Days of Lemons and Daffodils
Any night I find lemonade in the fridge, I can't figure out how not to revert into a crackhead. After one sip, all I can think of is another. Its too good to stop. Sleep is a passive aggressor and never convincing enough to deter me from the self-appointed mission, in such cases:
drink all the lemonade in the fridge.
Sure, tomorrow will proceed this night and my love for lemonade will not wane; and sure I could do, tomorrow, with some of the euphoria that sizzles in my brain when I drink the naturally squeezed sour-made-sweet drink; but why concern myself with tomorrow when the night and the lemonade are both here, presently.
Drink all the lemonade in the fridge.
It becomes a command, one which I take seriously. It becomes a law and I, its most faithful of officers. A nebulously, grayish-yellow liquid, as if a cloud of sun became a beverage that pours onto a cup like a god into a miracle; a holy communion becomes the quenching of a thirst. Only its not the thirst of a dry tongue or throat, not the deprivation or dehydration that can drain a body, like a fish out of water, and kill it. This thirst is not much like that, if at all. This is the thirst of addiction, of chemicals in the brain recognizing a familiar chemistry and associating with it, the most welcomed of lemonade memories. The sour-made-sweet yesterdays. Its sweetness and all its delights, excessively craved, sought, and possessed only for a few seconds before it fades as you sigh out a momentary satisfaction. But before you know it, the satisfaction is gone, for you can't have your lemonade and drink it too.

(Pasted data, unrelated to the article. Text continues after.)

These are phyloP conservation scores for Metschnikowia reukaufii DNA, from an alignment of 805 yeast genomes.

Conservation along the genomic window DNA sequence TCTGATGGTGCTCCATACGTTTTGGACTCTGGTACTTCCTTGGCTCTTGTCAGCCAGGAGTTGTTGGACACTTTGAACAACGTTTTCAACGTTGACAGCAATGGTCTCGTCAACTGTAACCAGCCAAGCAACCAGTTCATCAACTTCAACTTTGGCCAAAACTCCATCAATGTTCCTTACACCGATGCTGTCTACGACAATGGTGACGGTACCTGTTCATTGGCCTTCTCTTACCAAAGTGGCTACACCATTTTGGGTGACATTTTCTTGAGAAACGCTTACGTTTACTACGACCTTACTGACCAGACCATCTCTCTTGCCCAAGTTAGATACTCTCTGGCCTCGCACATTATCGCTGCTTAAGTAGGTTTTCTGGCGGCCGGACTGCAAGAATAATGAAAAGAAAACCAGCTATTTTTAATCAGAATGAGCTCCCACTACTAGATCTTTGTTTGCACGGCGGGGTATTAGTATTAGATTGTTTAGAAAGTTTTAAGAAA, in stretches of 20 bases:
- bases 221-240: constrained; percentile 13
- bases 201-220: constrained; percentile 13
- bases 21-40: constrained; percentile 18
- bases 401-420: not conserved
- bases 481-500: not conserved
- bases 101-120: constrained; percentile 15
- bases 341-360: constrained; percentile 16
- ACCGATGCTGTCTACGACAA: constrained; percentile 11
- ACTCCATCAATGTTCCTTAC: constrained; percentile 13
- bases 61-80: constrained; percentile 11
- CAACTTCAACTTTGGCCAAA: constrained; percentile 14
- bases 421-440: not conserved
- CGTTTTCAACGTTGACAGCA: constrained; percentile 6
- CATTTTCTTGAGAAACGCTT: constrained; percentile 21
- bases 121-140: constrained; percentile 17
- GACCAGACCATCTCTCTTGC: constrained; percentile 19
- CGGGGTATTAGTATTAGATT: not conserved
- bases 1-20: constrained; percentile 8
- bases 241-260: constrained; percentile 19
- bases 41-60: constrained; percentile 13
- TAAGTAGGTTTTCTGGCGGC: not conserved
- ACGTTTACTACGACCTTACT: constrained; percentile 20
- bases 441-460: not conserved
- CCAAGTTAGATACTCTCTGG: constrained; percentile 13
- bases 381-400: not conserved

Still this doesn't stop me from trying, sometimes all night. Each time hoping some physical anomaly will take pity on me and allow me both, my possession and my drink.